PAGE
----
(2/03) European Agenda on Migration: Commission presents new measures for an efficient and credible EU return policy. After the Malta Summit of 3 February 2017 highlighted the need for a review of EU return policy, the Commission is today following through with a renewed EU Action Plan on Return and a set of recommendations to Member States on how to make return procedures more effective. The measures proposed by the Commission consist of practical steps which can have an immediate impact. They focus on closing loopholes and applying the existing rules with the rigour and realism required to ensure they deliver in practice in line with fundamental rights requirements. Despite the progress on the implementation of the actions under the 2015 EU Action Plan on Return, more resolute action to substantially improve return rates is still needed. The current migratory challenges demand a thorough assessment of how Member States can use the EU’s existing legal, operational and financial instruments on return better. Faster procedures, stronger measures against absconding, a multidisciplinary approach by national authorities and better cooperation and coordination between Member States can all help to ensure a more effective return policy without diminishing fundamental rights safeguards. Full press release here.
(2/03) Commission calls for accelerated delivery under the Migration Partnership Framework and further actions along the Central Mediterranean Route. Ahead of the European Council meeting, the Commission and the High Representative/Vice-President are reporting for the third time on the progress made under the Migration Partnership Framework and are presenting the first steps taken to implement actions along the Central Mediterranean Route, as laid out in the Malta Declaration of 3 February and the Joint Communication from 25 January. Tangible progress has been made with the five African priority countries, Ethiopia, Niger, Nigeria, Mali and Senegal but efforts need to be stepped up to deliver results. Along the Central Mediterranean route, work is taken forward to better manage migration, continue saving lives, step up the fight against smugglers and traffickers and offer protection to migrants in need and increase resettlement and assisted voluntary returns, fully abiding to the EU’s humanitarian imperative and the respect of human rights. Full press release here. Fact sheet here.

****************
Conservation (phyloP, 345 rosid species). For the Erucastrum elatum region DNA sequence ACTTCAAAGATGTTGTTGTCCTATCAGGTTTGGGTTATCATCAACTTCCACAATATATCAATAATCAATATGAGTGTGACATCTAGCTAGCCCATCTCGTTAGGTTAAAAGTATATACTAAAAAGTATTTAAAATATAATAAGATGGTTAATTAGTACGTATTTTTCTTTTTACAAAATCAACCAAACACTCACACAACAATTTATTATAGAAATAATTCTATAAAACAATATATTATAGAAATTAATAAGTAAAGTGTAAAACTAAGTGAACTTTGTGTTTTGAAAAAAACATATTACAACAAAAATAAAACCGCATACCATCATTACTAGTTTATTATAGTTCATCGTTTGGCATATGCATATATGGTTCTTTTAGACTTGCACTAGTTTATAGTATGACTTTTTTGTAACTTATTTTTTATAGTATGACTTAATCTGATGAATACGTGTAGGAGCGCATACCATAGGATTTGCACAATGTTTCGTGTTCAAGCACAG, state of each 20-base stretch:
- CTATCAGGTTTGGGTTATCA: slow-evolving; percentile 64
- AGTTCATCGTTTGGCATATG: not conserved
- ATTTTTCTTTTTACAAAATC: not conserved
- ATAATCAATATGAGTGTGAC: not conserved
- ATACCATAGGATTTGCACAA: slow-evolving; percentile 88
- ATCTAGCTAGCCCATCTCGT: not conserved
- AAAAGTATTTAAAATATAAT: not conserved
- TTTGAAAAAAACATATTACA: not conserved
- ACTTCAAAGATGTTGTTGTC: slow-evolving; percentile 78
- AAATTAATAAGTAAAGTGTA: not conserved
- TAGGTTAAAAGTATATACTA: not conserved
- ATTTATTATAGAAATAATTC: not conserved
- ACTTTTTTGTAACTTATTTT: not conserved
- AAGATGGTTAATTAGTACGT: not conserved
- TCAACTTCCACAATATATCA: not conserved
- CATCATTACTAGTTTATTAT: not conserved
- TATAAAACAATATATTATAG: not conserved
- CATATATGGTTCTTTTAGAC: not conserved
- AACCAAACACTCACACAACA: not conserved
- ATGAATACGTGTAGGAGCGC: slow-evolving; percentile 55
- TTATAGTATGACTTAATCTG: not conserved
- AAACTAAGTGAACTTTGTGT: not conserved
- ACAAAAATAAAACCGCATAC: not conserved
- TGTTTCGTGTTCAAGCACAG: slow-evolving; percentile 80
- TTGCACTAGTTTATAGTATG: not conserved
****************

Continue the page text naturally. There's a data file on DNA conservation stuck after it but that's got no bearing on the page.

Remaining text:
(1/03) Commission presents White Paper on the future of Europe: Avenues for unity for the EU at 27. As announced in President Juncker’s 2016 State of the Union speech, the European Commission presented a White Paper on the Future of Europe, which forms the Commission’s contribution to the Rome Summit of 25 March 2017. As we prepare to mark the 60th anniversary of the EU, we look back on a peace spanning seven decades and on an enlarged Union of 500 million citizens living in freedom in one of the world’s most prosperous economies. At the same time, the EU has to look forward at how it will carve a vision for its own future at 27. The White Paper sets out the main challenges and opportunities for Europe in the coming decade. It presents five scenarios for how the Union could evolve by 2025 depending on how it chooses to respond. The White Paper looks at how Europe will change in the next decade, from the impact of new technologies on society and jobs, to doubts about globalisation, security concerns and the rise of populism. It spells out the choice we face: being swept along by those trends, or embracing them and seizing the new opportunities they bring. Europe’s population and economic weight is falling as other parts of the world grow. By 2060, none of our Member States will account for even 1% of the world’s population – a compelling reason for sticking together to achieve more. A positive global force, Europe’s prosperity will continue to depend on its openness and strong links with its partners. The White Paper sets out five scenarios, each offering a glimpse into the potential state of the Union by 2025 depending on the choices Europe will make (see Annex). The scenarios cover a range of possibilities and are illustrative in nature. They are neither mutually exclusive, nor exhaustive. More information here.